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Homecoming: Visiting Zell am See in a Cayman T

The Alpine panorama at Grossglockner got us in the right mood, now the Cayman T is heading downhill to the Austrian Pinzgau. A journey on which quite a few places have a lot to do with Porsche. And on which our editor gets soft knees more than once.

Text: Natalie Diedrichs Photo: Steffen Jahn 30.10.2019 7 min

»Porsche-Land« or »Where the clan is at home« - these are just two headlines of the infinite number of articles that have already dealt with the fact that there is a not insignificant connection between the Austrian city of Zell am See and the Porsche family. I read them to prepare myself for our Porsche Heritage Tour with the Cayman T, which included a visit to the Grossglockner High Alpine Road.

Now it's time to drive back down to the Pinzgau, one of the five „Gaus“ (shires) of Austria. According to Wikipedia it is congruent with the district Zell am See, which is why the two names are often used as synonyms. Two places that appeared again and again in connection with Porsche during my research are Schloss Prielau and Schüttgut - a hermitage that Ferdinand Porsche had bought in 1942, whereupon the family settled in this little corner of the world. Let's take a closer look.

Castle Prielau

Wolfgang Porsche bought the castle in 1987 and lived there himself for only a few years until he moved to the south side of Lake Zell and converted the property into a hotel. Yes, a castle. Even including chapel and star restaurant. Sounds royal and formidable. And that it is, with its turrets, its snow-white facade and the cute red-white shutters. Instead of a throne room, crown jewels and an eager court staff, inside you can expect cosy wooden furniture, vaulted ceilings and creaking wooden floorboards. Rustic and functional - two adjectives that go well with the Porsche family, by the way, as we will find out in the course of the day.

But in the castle we first meet Annette Mayer, who takes care of the operative business of the Schlosshotel. She turns out to be a top source of information for our mission to search for clues. A cappuccino and two homemade biscuits later I hold a fully written DIN4 note with targets in my hand, which we are supposed to drive to in the next few hours. They almost all start with »Porsche«. Mayer adds: »And hurry up! The sun will set here in 90 minutes.« After a short nervous change of view with photographer Steffen, I stuff one last delicious biscuit into my mouth. »Fortunately we are sufficiently motorized!«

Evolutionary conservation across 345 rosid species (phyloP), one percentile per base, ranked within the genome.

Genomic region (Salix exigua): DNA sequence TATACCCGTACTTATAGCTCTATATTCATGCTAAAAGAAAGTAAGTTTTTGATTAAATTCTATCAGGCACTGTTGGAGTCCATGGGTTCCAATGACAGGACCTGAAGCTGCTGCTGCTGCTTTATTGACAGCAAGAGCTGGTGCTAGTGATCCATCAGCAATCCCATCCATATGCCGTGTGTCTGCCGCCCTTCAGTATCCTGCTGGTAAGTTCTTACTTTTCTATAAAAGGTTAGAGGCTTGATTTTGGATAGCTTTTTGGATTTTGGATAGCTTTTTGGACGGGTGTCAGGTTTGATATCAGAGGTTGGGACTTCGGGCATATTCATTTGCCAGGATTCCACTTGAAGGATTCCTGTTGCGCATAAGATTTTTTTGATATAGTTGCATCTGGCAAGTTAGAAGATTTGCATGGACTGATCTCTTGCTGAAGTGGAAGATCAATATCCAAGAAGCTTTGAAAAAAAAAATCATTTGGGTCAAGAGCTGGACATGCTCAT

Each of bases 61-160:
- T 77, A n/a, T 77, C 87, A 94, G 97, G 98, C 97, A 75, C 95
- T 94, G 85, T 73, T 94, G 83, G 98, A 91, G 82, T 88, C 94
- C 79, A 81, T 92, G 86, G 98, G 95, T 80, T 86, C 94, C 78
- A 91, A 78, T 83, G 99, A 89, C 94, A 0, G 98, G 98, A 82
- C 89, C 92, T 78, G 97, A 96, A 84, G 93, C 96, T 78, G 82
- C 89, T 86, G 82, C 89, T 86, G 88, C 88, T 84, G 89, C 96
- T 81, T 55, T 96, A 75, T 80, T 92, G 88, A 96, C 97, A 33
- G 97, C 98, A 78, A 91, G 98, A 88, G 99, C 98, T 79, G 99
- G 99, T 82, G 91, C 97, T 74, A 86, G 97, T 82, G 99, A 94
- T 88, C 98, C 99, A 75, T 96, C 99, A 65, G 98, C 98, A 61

We quickly agree that our first target should be the Schüttgut. The place where it all began. Where Ferry Porsche's son, Ferdinand Alexander Porsche grew up, the man who created the iconic shape of the 911. Where the family came together, celebrated and discussed. The estate is located above a five-kilometre-long tunnel that runs along the lake. Thanks to its exposed location, there is a great view of the Schüttdorf district from up here.

The large gate is open, but it forbids unauthorized access. Thanks to a few telephone calls from Mrs. Mayer, we are allowed to quickly rush over the 600 year old property. The ground floor of the huge wooden house is made of stone, the upper and attic floor consists of dark wooden slats. Twelve antlers hang from them - which in turn clearly point to the love of hunting that the Porsche family has shown throughout the generations. Mayer told us that Wolfgang Porsche also owns 140 cattles, plus the most modern milking systems in the entire region. And when the animals have to move to another pasture, Porsche even accompanies the spotted, mooing troop. On horseback, of course.

Ferdinand, Ferry and Louise Porsche have found their final resting place in the white chapel next to the main building. A fact that makes me pause for a moment. Full of respect for what these people have created. A testimony of this ingenuity in the form of a 991R is, by the way, right on the courtyard, next to it the note: »Porsche Parking Only«. Anything else would have surprised me.

Porsche avenue und Riding Club